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Privacy & Data

FTC’s Vladeck and Leibowitz Recognize the Privacy Policy Paradox

Earlier this week two important government officials made significant comments about the importance of protecting consumer information online. In an on-the-record interview with New York Times editors and reporters, FTC Chairman Jon Leibowitz and Director of Commission’s Bureau of Consumer Protection David Vladeck reaffirmed their belief that the privacy policy paradigm has passed.
The privacy policy paradigm hinges on a so-called notice-and-consent framework that works something like this: Web sites post statements detailing their privacy practices – some are carte blanches for the companies to use data any way they want, with language like “We reserve the right to use and to disclose to third parties any or all of the information that we collect online about you and other visitors [except for your email address] in any way and for any purpose”; then, as one privacy policy has so clearly put it – “by visiting and using the Site, you agree that your use of our Site, and any dispute over our online privacy practices, is governed by this Privacy Policy and our Terms of Service.” There, is of course, a Catch-22 here: loading the Web page that hosts the privacy policy implicates the user as having accepted the privacy policy.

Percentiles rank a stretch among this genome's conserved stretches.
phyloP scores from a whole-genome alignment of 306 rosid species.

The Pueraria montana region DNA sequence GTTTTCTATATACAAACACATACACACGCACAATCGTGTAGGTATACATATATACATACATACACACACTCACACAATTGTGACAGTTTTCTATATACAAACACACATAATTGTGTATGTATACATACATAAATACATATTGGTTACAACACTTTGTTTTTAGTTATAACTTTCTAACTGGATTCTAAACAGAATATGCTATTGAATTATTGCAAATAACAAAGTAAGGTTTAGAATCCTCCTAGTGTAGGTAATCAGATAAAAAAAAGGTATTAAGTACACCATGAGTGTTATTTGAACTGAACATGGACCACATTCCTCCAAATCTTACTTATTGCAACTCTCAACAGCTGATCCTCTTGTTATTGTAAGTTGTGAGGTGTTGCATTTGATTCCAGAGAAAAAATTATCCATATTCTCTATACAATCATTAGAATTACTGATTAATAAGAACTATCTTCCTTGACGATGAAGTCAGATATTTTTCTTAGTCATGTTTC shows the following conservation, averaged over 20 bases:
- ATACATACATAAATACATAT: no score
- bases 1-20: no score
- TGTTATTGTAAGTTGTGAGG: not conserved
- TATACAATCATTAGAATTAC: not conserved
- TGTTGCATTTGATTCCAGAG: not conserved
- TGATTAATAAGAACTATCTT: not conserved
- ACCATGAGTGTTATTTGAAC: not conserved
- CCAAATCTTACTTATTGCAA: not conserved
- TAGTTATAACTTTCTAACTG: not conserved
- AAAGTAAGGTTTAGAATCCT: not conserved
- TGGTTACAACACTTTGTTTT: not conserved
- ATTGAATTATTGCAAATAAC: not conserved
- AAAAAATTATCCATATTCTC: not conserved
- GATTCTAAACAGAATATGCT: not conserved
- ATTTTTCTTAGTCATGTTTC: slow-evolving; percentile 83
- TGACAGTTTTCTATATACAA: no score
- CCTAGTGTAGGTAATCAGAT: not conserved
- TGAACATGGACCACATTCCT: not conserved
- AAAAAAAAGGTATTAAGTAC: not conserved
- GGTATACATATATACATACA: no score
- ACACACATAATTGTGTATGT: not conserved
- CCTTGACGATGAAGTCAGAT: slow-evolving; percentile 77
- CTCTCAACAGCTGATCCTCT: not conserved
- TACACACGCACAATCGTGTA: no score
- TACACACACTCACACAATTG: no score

As Vladeck pointed out, this is a rotten deal. “The literature is clear,” he said, very few people ever read privacy policies and fewer people understand them (Research has shown that the majority of privacy policies require more than 14 years of education to understand usually requires the reading comprehension level associated with having a college education!). Notice and consent, said Vladeck, “depended on the fiction that people were meaningfully giving consent.”
In the interview, Vladeck also touched on other pressing challenges to consumer privacy. He mentioned, for example, that when customers aren’t allowed to complete a transaction without agreeing to allow their data to be sold, they may be put in a situation that’s not entirely “fair,” using a loaded and important word in FTC parlance.
The interview, in other words, is a positive sign that the FTC understands the weaknesses of the current system and is thinking outside the privacy policy box.